An insight into one of Germany’s most popular schools, the model behind it and what it takes to build and maintain a successful school
In 2011, the IGS Göttingen, the Georg- Christoph- Lichtenberg – Comprehensive School located in Göttingen – Geismar, won the esteemed German School Prize (Deutscher Schulpreis). More than 35 years after its founding, it finally received the recognition it deserved from the government. Prof. Veit of the University of Göttingen argues that its success is due to the long-term application and enhancement of scientific pedagogical knowledge and models. How these models enabled the school to stay on top for so long, and what else it took, will be discussed in the following article.
The model behind it
Long before it received the School Prize the IGS had been well-known in the region and very popular among pupils, parents, teachers and within the business community. Their attraction can be attributed to what are known as the three pillars of the school, namely: methodological competence, variety of subjects and the quality of social interactions.
In practice, this means that teaching here follows a student focused, individualized approach. The setting is such that students learn to take responsibility for and to cooperate with other members of the school community. An interdisciplinary approach allows for a more diverse set of subjects than in other schools, but also puts emphasis on social and real-world competencies like working in a team.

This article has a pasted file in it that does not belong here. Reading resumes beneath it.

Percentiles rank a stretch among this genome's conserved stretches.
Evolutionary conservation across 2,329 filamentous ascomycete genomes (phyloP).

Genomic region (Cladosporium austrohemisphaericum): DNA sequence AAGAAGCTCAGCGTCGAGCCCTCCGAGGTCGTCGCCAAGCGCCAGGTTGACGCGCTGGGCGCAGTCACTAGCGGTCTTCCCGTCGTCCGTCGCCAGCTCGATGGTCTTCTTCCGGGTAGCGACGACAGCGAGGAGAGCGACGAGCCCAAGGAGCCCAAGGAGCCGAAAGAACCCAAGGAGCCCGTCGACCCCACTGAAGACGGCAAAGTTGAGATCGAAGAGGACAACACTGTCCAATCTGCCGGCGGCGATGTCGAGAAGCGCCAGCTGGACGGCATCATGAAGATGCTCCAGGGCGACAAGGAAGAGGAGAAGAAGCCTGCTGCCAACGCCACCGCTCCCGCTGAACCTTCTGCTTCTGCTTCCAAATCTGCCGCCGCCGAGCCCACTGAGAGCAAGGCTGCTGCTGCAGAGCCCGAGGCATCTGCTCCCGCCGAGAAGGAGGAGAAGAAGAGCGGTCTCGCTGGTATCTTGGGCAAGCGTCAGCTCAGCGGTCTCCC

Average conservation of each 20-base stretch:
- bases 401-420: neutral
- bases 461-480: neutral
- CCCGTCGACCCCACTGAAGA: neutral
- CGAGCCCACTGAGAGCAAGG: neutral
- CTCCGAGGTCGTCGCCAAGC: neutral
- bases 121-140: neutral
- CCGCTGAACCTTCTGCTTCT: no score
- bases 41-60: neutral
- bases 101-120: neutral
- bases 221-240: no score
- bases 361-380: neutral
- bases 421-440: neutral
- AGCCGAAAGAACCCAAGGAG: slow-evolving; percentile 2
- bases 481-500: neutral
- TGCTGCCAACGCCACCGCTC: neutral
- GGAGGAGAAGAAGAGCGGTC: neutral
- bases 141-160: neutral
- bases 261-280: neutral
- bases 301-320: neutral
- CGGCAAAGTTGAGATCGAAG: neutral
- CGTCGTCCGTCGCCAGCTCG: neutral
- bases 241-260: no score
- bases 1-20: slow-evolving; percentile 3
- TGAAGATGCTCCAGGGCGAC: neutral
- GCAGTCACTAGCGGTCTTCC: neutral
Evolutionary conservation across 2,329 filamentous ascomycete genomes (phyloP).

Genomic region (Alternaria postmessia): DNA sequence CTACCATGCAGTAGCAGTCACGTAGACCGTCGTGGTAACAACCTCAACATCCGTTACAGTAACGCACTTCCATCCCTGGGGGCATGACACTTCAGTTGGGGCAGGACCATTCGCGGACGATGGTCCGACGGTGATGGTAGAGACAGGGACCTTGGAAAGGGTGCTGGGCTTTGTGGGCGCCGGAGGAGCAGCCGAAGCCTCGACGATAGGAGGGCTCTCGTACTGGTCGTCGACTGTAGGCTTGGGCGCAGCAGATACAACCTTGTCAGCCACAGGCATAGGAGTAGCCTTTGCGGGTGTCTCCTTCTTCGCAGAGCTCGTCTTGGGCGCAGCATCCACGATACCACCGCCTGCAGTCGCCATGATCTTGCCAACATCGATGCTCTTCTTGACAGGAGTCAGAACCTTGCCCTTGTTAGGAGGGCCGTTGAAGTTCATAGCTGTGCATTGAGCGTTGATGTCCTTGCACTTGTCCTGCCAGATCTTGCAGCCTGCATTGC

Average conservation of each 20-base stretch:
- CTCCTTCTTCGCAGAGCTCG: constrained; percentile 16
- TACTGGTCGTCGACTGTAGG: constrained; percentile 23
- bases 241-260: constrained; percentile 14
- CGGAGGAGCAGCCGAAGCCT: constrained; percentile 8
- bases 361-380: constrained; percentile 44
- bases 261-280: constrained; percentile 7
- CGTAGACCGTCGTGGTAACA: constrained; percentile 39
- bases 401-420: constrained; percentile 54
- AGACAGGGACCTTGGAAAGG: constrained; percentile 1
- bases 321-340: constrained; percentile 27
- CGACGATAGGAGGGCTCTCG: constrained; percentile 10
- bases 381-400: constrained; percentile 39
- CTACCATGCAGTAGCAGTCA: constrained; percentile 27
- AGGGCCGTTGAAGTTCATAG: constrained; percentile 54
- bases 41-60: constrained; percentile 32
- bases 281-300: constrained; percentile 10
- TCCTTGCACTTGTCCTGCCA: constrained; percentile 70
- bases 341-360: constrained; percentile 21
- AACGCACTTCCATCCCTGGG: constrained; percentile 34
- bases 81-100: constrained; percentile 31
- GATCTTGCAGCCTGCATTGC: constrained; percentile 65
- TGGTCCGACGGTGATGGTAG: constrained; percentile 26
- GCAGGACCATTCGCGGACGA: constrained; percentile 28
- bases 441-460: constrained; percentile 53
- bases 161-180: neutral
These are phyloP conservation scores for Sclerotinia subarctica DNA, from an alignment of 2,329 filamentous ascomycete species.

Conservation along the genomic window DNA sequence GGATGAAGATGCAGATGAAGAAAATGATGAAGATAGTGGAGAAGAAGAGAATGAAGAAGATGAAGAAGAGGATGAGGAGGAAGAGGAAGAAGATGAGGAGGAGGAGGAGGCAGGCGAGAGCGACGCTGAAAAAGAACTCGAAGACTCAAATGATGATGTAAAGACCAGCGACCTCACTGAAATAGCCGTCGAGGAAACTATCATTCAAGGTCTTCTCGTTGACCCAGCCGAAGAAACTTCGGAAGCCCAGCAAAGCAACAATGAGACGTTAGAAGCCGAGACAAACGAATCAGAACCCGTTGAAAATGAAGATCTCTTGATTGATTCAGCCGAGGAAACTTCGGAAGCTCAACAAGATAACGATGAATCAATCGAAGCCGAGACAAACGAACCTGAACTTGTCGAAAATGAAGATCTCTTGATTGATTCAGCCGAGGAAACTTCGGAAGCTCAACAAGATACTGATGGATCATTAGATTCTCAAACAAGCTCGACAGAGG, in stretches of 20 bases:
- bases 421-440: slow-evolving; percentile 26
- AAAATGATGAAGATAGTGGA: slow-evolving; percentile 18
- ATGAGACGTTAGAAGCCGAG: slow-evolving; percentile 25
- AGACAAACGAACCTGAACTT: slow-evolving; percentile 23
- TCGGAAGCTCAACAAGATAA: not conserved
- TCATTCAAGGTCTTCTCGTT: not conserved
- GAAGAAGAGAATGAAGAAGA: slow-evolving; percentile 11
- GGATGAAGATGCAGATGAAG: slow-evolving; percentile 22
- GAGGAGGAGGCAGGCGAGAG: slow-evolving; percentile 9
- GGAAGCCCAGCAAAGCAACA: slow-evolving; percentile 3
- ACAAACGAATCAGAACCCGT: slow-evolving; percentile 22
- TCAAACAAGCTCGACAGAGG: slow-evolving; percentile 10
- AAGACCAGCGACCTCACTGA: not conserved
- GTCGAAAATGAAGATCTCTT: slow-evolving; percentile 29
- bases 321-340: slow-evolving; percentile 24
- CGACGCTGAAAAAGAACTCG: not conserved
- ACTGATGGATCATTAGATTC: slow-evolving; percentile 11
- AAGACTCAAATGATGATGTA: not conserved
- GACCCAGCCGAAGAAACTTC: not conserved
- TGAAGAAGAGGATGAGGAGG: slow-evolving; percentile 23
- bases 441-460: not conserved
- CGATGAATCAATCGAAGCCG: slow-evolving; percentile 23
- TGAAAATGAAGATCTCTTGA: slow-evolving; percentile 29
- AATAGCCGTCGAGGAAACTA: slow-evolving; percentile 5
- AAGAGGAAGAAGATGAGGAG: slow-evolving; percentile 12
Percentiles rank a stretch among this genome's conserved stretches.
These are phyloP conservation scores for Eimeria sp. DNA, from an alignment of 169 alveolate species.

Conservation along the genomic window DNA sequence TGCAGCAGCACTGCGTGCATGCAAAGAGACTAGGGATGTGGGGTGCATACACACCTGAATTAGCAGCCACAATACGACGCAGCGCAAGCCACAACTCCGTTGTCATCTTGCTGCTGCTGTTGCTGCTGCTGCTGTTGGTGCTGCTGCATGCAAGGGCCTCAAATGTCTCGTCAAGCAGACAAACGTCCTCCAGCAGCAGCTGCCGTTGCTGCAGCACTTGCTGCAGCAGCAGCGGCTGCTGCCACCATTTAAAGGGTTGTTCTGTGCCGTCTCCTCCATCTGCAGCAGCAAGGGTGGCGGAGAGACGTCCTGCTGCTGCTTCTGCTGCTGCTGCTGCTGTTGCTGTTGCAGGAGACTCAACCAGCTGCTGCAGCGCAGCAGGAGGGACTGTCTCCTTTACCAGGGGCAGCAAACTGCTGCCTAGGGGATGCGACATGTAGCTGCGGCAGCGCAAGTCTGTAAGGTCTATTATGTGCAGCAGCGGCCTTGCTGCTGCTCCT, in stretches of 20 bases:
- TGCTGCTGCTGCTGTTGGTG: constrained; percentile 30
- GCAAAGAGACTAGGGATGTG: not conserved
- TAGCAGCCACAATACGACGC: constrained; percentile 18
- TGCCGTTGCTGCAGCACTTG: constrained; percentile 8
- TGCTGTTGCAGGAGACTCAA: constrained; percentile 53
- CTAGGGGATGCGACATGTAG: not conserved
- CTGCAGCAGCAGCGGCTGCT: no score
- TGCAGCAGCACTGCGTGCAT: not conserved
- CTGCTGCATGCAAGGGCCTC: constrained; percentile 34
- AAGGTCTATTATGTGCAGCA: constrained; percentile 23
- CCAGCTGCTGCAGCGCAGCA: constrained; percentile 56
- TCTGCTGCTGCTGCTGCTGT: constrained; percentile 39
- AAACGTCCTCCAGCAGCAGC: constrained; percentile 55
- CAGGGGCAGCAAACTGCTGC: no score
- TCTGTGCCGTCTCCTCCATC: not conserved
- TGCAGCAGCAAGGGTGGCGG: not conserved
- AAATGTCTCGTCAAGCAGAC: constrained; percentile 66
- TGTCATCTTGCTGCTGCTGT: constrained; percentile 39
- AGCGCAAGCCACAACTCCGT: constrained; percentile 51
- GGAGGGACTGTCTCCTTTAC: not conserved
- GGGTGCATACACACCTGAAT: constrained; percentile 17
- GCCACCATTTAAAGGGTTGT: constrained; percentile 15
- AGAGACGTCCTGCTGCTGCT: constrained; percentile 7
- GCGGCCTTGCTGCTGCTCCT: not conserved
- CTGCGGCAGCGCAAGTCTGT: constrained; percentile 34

Using the potential of heterogeneity
What sounds fairly challenging already to put into action for groups that are selected in order to be as homogeneous as possible, is achieved at the IGS consciously by focussing on the potential that working in heterogeneous groups offers.
The IGS Göttingen is organized according to the comprehensive school model of Niedersachsen, Germany. After four years of elementary school, the students are not split up into different schools based on their elementary school marks, as is common in Germany. They move from grade five to ten together.
The most important formula for the IG in doing this is 65-25-10-X: The school is modelled mirroring the societal make up of Göttingen, where approximately 65 % of kids receive recommendations to go to higher education institutions, 25% to middle schools, 10 % to the lower education level and a few percent are physically or psychologically disabled and would usually go to special schools. This diverse mixture of kids is then organized in a heterogenous “Team-Kleingruppen” (team-smallgroup) model, where children from a diverse set of backgrounds and with a wide variety of abilities are put together in groups of different sizes. The smallest being the students working on one table, the next bigger one working in one room and one in one year etc..
And it works! The success of this concept has been measured multiple times. A serious number of kids that weren’t deemed fit to finish high school at the start of their school careers at the IGS do pass it when leaving the school. The kids deemed fit from the beginning do so in even higher numbers than their peers from neighbouring schools, where only the kids with the highest elementary school grades go to.